More of Rossetti? Yes:
You follow’d than Burne-Jones,
Your depth of colour his
than that of monochromes!
Yes; amber lilies poured, I say,
A joy for thee, than poet’s bay.
But while true art refines
and often stimulates,
ART does, at times, I say,
sit grief within our gates!
Art causes men to weep at times—
If you may heed these falt’ring rhymes.
A small volume of lyrics once sent to me for review afforded another flower for my garland:—
Where in the spring-time leaves
Oh, lay my love beneath the shades,
Where men remember to forget,
And are forgot in Hades.
But I have given enough examples for what would form Part I. of the English anthology. Part II. would consist of really bad verses from really great poetry.
Auspicious Reverence, hush all meaner song,
is one of the most pompously stupid lines in English poetry. Arnold did not hesitate to quote instances from Shakespeare:—
Till that Bellona’s bridegroom,
lapp’d in proof,
Confronted him with self-comparisons.
You would have to sacrifice Browning, because it might fairly be concluded—well, anything might be concluded about Browning. Byron is, of course, a mine. Arthur Hugh Clough is, perhaps, the ’flawless numskull,’ as, I think, Swinburne calls him. Tennyson surpassed
A Mr. Wilkinson, a clergyman,
in many of his serious poems.
To travellers indeed the sea
Must always interesting be
I have heard ascribed to Wordsworth, but wrongly, I believe. I should, of course, exclude from the collection living writers; only the select dead would be requisitioned. They cannot retort. And the entertaining volume would illustrate that curious artistic law—the survival of the unfittest, of which we are only dimly beginning to realise the significance. It is like the immortality of the invalid, now recognised by all men of science. You see it manifested in the plethora of memoirs. All new books not novels are about great dead men by unimportant little living ones. When I am asked, as I have been, to write recollections of certain ‘people of importance,’ as Dante says, I feel the force of that law very keenly.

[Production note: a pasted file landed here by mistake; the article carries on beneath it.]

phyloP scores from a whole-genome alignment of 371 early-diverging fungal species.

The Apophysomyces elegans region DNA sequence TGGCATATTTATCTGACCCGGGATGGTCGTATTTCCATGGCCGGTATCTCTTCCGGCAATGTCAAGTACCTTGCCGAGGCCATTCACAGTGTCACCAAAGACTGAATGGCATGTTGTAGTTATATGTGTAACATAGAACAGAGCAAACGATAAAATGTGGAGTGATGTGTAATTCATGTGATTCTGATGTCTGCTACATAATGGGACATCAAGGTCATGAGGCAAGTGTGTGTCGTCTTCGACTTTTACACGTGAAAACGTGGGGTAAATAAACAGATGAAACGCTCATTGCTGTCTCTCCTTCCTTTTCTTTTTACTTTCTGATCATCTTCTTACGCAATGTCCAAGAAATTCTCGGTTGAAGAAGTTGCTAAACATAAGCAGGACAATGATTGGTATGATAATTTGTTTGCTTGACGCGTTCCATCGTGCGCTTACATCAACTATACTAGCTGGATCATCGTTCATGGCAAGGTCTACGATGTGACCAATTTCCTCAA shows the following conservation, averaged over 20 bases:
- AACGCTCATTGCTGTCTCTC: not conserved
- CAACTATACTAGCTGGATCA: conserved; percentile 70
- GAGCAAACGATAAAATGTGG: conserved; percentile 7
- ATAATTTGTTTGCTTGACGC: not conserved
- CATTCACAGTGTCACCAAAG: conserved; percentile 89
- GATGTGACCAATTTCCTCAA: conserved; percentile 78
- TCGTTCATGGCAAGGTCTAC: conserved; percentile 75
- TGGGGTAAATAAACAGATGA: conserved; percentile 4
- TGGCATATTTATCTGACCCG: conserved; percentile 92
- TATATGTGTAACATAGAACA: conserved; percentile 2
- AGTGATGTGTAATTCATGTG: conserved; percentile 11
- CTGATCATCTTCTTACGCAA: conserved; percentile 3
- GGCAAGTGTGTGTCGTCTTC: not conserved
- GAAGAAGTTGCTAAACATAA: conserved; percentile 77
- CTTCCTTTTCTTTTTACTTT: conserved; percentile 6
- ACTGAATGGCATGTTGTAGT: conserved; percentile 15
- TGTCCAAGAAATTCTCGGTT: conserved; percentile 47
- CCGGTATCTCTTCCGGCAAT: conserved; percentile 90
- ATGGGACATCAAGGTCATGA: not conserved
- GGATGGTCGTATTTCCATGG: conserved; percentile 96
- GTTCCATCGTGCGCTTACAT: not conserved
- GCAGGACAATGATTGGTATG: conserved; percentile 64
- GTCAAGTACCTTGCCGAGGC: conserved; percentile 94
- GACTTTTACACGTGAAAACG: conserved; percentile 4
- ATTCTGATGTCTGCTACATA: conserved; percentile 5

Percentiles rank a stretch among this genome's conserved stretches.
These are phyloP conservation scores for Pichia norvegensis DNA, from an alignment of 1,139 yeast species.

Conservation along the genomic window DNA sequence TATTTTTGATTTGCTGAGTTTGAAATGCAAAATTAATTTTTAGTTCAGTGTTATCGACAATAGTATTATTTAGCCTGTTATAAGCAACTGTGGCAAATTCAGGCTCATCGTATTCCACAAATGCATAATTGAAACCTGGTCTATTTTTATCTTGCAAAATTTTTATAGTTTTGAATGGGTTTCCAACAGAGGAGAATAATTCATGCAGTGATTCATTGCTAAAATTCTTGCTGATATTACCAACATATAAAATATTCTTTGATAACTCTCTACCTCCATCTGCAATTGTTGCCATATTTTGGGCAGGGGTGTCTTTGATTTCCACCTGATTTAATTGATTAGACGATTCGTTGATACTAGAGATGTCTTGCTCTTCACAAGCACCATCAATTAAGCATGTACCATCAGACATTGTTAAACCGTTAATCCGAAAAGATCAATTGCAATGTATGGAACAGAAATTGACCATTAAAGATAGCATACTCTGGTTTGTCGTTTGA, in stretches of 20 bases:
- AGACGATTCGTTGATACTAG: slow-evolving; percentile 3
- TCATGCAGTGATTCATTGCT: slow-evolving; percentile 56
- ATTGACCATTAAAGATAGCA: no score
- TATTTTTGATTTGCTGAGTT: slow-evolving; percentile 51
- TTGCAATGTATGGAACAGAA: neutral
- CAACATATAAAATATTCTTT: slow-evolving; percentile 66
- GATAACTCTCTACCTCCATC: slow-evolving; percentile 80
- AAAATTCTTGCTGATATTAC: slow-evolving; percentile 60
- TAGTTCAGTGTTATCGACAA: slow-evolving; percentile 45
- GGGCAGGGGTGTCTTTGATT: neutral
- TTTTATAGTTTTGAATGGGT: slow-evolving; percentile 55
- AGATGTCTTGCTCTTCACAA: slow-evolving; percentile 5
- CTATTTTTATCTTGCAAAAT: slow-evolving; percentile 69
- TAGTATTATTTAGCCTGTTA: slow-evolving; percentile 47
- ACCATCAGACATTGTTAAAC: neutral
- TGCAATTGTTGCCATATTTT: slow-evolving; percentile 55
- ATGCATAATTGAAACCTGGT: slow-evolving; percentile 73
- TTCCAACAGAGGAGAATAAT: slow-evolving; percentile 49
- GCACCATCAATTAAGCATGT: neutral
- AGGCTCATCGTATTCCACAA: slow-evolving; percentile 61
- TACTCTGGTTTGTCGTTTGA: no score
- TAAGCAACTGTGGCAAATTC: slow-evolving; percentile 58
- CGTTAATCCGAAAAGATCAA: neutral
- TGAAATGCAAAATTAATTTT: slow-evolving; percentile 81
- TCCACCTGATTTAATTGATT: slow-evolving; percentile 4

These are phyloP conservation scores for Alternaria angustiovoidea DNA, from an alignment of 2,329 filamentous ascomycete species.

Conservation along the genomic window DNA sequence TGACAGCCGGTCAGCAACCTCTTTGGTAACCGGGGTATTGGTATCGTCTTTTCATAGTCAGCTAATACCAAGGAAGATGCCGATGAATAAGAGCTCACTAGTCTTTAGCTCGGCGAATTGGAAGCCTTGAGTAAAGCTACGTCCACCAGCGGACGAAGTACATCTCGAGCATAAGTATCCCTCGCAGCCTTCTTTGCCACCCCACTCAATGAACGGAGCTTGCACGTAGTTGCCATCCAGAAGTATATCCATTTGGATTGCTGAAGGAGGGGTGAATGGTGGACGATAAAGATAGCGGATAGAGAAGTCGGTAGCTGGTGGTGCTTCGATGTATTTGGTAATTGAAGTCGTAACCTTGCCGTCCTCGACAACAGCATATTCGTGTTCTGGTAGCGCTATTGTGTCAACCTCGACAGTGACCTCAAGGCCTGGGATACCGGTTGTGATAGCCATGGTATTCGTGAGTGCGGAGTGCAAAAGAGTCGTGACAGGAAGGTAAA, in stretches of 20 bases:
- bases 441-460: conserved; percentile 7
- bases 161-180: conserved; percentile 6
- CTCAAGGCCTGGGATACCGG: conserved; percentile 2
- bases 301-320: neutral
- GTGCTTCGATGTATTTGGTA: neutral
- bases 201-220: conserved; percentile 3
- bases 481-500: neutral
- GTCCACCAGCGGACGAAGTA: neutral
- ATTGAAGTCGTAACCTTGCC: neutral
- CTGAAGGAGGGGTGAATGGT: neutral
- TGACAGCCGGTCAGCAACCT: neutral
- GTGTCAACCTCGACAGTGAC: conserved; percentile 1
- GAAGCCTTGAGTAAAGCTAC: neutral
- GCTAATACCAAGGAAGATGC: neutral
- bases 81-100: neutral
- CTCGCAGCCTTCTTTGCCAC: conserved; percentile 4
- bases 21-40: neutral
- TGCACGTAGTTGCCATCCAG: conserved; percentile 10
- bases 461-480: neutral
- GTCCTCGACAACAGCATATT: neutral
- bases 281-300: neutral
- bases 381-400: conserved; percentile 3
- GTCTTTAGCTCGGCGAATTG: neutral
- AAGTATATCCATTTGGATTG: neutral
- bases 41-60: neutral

To FREDERICK STANLEY SMITH, ESQ.
SWINBLAKE: A PROPHETIC BOOK, WITH HOME ZARATHRUSTS.
Every student of Blake has read, or must read, Mr. Swinburne’s extraordinary essay, William Blake: a critical study, of which a new edition was recently published. It would be idle at this time of day to criticise. Much has been discovered, and more is likely to be discovered, about Blake since 1866. The interest of the book, for us, is chiefly reflex. And does not the great mouth laugh at a gift, if scheduled in an examination paper with the irritating question, ’From what author does this quotation come?’ would probably elicit the reply, ‘Swinburne.’ Yet it occurs in one of Blake’s prophetic books.